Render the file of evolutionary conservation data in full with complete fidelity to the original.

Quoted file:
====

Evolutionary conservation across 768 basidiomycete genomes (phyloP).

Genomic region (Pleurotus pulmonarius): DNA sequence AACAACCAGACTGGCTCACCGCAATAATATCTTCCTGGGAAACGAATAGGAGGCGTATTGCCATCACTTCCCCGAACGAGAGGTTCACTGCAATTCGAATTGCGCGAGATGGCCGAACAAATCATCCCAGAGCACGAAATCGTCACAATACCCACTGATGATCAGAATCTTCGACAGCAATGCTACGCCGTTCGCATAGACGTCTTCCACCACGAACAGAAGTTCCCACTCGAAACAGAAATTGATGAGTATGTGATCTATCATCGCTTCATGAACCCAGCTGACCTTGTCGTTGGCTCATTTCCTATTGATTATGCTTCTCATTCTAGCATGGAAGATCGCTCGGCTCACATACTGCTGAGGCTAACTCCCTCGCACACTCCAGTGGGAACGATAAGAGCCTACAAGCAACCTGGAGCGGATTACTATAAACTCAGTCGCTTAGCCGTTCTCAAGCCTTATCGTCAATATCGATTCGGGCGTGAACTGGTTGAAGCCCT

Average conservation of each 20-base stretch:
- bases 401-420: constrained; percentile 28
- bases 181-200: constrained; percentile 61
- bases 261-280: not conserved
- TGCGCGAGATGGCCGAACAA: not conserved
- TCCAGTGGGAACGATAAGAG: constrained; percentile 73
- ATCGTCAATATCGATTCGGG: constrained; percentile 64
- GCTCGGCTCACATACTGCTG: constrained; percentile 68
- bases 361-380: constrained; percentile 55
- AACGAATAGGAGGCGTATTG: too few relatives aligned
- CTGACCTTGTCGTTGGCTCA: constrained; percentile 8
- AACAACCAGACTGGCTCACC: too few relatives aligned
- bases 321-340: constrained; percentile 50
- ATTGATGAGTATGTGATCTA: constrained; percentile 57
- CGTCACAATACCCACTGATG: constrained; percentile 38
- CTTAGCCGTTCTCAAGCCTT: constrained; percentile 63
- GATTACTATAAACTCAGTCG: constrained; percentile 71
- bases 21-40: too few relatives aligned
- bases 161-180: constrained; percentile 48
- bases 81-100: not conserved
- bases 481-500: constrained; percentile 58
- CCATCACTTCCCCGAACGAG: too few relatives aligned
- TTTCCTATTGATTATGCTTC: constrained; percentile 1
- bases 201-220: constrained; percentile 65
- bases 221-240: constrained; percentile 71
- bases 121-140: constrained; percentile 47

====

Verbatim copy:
Evolutionary conservation across 768 basidiomycete genomes (phyloP).

Genomic region (Pleurotus pulmonarius): DNA sequence AACAACCAGACTGGCTCACCGCAATAATATCTTCCTGGGAAACGAATAGGAGGCGTATTGCCATCACTTCCCCGAACGAGAGGTTCACTGCAATTCGAATTGCGCGAGATGGCCGAACAAATCATCCCAGAGCACGAAATCGTCACAATACCCACTGATGATCAGAATCTTCGACAGCAATGCTACGCCGTTCGCATAGACGTCTTCCACCACGAACAGAAGTTCCCACTCGAAACAGAAATTGATGAGTATGTGATCTATCATCGCTTCATGAACCCAGCTGACCTTGTCGTTGGCTCATTTCCTATTGATTATGCTTCTCATTCTAGCATGGAAGATCGCTCGGCTCACATACTGCTGAGGCTAACTCCCTCGCACACTCCAGTGGGAACGATAAGAGCCTACAAGCAACCTGGAGCGGATTACTATAAACTCAGTCGCTTAGCCGTTCTCAAGCCTTATCGTCAATATCGATTCGGGCGTGAACTGGTTGAAGCCCT

Average conservation of each 20-base stretch:
- bases 401-420: constrained; percentile 28
- bases 181-200: constrained; percentile 61
- bases 261-280: not conserved
- TGCGCGAGATGGCCGAACAA: not conserved
- TCCAGTGGGAACGATAAGAG: constrained; percentile 73
- ATCGTCAATATCGATTCGGG: constrained; percentile 64
- GCTCGGCTCACATACTGCTG: constrained; percentile 68
- bases 361-380: constrained; percentile 55
- AACGAATAGGAGGCGTATTG: too few relatives aligned
- CTGACCTTGTCGTTGGCTCA: constrained; percentile 8
- AACAACCAGACTGGCTCACC: too few relatives aligned
- bases 321-340: constrained; percentile 50
- ATTGATGAGTATGTGATCTA: constrained; percentile 57
- CGTCACAATACCCACTGATG: constrained; percentile 38
- CTTAGCCGTTCTCAAGCCTT: constrained; percentile 63
- GATTACTATAAACTCAGTCG: constrained; percentile 71
- bases 21-40: too few relatives aligned
- bases 161-180: constrained; percentile 48
- bases 81-100: not conserved
- bases 481-500: constrained; percentile 58
- CCATCACTTCCCCGAACGAG: too few relatives aligned
- TTTCCTATTGATTATGCTTC: constrained; percentile 1
- bases 201-220: constrained; percentile 65
- bases 221-240: constrained; percentile 71
- bases 121-140: constrained; percentile 47